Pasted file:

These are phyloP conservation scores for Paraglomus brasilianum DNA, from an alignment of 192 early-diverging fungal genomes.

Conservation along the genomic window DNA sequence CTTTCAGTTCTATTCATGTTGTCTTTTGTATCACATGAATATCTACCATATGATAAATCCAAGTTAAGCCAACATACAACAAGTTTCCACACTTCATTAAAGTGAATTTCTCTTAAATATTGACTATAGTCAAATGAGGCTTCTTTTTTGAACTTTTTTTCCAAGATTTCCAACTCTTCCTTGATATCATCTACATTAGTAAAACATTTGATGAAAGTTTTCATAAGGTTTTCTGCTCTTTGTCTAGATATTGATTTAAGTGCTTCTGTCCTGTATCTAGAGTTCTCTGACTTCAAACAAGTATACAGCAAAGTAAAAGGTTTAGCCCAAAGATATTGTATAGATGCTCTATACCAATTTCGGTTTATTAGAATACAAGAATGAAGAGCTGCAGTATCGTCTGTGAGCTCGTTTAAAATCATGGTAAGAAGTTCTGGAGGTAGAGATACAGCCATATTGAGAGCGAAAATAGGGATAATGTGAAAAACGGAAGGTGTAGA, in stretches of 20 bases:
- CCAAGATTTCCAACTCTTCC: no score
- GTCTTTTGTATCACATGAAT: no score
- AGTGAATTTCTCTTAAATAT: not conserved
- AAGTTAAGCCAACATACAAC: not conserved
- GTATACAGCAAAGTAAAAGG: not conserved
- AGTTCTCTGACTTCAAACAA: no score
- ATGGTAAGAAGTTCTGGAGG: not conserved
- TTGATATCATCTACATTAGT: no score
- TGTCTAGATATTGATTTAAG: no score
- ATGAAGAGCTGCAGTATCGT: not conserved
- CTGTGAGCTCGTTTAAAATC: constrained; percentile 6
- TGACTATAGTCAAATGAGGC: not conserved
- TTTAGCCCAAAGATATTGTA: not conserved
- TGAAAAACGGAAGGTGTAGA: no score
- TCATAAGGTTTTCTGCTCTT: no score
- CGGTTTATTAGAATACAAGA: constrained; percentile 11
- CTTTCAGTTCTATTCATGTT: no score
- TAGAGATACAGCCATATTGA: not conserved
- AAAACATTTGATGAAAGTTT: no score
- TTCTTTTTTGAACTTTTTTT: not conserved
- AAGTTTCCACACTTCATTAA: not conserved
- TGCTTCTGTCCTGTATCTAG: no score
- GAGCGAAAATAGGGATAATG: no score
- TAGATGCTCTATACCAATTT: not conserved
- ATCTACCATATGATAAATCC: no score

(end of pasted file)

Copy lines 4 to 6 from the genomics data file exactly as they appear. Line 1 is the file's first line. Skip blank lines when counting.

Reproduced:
- GTCTTTTGTATCACATGAAT: no score
- AGTGAATTTCTCTTAAATAT: not conserved
- AAGTTAAGCCAACATACAAC: not conserved